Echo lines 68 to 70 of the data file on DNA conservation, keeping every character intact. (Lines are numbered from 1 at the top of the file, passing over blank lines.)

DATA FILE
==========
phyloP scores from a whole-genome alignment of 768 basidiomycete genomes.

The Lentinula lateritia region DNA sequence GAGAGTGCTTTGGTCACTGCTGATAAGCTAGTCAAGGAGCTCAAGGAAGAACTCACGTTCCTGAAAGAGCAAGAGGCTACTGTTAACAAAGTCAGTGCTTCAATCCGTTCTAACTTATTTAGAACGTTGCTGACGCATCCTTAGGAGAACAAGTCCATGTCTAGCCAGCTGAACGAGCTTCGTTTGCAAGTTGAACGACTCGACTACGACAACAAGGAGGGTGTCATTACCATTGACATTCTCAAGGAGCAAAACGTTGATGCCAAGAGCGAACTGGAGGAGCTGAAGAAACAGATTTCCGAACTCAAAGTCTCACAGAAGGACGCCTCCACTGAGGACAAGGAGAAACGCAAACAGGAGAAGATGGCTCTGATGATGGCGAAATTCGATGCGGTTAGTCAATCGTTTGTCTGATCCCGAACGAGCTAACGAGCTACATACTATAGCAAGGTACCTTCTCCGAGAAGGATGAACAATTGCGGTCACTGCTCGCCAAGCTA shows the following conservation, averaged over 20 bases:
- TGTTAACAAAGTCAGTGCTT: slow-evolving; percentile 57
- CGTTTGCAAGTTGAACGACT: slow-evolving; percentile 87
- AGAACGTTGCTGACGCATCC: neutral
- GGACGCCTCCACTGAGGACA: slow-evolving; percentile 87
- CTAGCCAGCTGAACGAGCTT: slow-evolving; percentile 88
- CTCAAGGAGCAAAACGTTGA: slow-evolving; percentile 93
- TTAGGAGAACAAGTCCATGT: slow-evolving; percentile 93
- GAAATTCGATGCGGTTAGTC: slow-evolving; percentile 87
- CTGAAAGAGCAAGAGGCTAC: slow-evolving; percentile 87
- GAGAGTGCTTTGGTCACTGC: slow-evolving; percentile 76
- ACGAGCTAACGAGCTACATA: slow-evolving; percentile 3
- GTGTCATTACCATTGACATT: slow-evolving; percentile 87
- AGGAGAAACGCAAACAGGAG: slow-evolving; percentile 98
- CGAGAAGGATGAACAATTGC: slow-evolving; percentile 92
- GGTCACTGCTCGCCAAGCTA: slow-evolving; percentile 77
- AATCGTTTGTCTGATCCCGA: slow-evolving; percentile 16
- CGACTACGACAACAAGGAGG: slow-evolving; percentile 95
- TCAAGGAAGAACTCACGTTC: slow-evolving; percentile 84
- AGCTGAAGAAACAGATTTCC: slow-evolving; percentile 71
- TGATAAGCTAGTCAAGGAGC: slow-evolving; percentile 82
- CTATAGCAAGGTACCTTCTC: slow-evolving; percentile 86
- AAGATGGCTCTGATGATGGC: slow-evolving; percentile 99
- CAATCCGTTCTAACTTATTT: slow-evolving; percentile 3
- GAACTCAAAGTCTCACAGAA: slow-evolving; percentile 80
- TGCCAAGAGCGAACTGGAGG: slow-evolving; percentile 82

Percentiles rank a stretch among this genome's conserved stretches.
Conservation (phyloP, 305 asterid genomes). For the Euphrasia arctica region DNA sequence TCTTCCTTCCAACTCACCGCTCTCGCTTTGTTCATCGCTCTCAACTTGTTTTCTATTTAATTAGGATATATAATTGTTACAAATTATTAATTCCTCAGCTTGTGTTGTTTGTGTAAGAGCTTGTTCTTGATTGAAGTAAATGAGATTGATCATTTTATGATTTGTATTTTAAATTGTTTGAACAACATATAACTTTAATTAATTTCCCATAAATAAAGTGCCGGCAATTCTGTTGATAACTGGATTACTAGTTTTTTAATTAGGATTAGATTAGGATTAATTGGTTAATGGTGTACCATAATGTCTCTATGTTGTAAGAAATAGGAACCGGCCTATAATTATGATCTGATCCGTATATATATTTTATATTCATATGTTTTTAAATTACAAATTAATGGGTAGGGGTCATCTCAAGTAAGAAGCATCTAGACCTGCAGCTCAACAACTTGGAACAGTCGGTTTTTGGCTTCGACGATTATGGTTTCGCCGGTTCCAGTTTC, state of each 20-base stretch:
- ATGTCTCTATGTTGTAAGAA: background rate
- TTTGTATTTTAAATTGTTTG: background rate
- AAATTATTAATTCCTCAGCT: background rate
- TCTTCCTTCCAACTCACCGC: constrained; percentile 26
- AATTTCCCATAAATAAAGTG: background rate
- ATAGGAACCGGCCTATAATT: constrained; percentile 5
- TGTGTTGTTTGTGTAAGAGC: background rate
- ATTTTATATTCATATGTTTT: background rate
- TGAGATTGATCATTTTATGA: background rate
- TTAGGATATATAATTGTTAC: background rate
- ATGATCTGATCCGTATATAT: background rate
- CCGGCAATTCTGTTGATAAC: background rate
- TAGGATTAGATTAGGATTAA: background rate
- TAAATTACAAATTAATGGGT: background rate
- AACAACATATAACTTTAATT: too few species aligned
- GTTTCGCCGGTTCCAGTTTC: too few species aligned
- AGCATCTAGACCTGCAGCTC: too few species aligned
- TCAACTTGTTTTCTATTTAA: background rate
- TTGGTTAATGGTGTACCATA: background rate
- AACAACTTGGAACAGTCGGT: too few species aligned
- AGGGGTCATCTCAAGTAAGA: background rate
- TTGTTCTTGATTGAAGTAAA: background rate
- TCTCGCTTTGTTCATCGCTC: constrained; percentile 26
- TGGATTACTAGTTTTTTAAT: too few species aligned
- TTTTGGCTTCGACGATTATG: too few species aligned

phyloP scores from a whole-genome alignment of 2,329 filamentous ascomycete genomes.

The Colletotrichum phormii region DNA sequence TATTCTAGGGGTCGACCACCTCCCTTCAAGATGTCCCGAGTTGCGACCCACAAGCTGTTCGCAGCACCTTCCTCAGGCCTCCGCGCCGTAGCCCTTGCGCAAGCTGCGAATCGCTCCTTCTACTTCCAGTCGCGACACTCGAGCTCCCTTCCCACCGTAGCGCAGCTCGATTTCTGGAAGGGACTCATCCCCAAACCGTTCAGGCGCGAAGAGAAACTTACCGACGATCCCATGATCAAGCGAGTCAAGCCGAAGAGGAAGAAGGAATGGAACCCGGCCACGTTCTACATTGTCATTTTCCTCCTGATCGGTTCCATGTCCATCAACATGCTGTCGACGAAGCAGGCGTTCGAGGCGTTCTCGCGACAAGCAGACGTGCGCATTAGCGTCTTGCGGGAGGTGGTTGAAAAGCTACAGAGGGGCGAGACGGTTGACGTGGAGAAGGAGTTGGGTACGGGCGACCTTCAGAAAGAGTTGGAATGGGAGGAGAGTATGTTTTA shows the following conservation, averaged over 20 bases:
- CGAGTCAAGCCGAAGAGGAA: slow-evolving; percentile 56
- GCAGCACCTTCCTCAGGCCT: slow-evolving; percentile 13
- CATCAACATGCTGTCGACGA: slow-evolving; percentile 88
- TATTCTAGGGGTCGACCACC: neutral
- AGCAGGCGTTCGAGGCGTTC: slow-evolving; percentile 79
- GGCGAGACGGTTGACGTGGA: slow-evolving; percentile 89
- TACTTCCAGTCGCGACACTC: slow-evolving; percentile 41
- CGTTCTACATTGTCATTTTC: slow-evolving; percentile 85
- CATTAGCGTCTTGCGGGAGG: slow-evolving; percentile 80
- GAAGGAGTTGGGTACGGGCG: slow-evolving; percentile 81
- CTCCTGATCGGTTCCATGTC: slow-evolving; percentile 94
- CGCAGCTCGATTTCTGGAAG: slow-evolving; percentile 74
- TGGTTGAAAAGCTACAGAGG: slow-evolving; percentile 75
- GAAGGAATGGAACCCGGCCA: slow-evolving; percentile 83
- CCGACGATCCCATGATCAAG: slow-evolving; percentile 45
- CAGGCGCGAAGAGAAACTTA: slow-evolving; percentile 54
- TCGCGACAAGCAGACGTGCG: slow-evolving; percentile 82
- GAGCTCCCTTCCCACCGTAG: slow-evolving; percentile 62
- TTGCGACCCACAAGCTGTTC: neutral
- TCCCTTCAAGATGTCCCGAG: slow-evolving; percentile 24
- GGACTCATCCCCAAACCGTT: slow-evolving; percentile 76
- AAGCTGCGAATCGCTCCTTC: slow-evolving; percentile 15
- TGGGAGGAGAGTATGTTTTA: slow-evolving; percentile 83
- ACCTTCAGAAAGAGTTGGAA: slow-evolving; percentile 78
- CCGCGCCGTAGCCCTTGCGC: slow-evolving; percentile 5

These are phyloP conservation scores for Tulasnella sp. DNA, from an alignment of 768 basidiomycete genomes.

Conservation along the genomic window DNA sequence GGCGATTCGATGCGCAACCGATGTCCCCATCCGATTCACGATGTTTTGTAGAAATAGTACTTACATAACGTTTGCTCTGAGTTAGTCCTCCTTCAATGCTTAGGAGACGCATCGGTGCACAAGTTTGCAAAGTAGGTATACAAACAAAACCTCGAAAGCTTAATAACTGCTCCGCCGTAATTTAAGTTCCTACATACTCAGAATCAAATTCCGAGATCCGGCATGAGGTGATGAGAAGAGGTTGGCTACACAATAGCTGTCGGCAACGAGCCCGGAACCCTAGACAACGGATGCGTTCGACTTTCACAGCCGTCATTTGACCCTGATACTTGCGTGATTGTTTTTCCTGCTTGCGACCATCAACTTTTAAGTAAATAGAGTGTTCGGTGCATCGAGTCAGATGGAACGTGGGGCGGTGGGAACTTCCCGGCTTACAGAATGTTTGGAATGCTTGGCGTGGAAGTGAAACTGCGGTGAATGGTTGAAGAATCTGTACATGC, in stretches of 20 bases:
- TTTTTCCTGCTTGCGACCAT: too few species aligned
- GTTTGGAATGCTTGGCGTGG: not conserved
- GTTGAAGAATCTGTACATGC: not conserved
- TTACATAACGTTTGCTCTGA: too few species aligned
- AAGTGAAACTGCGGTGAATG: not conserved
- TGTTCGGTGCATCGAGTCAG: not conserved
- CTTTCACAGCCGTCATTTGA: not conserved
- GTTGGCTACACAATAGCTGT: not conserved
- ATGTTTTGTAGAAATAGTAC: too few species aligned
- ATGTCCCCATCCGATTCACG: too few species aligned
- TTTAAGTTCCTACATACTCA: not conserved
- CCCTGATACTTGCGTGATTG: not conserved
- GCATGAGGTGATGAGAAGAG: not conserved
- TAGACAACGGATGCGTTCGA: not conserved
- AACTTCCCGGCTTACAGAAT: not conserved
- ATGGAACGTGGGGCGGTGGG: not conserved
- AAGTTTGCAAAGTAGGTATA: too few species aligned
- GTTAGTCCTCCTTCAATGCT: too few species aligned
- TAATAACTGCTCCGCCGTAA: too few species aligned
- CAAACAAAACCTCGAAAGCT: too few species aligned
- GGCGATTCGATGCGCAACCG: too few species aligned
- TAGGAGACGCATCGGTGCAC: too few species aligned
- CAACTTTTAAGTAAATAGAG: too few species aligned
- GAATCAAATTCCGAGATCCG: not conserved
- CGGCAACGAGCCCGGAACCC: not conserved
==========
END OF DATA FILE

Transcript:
- CGCAGCTCGATTTCTGGAAG: slow-evolving; percentile 74
- TGGTTGAAAAGCTACAGAGG: slow-evolving; percentile 75
- GAAGGAATGGAACCCGGCCA: slow-evolving; percentile 83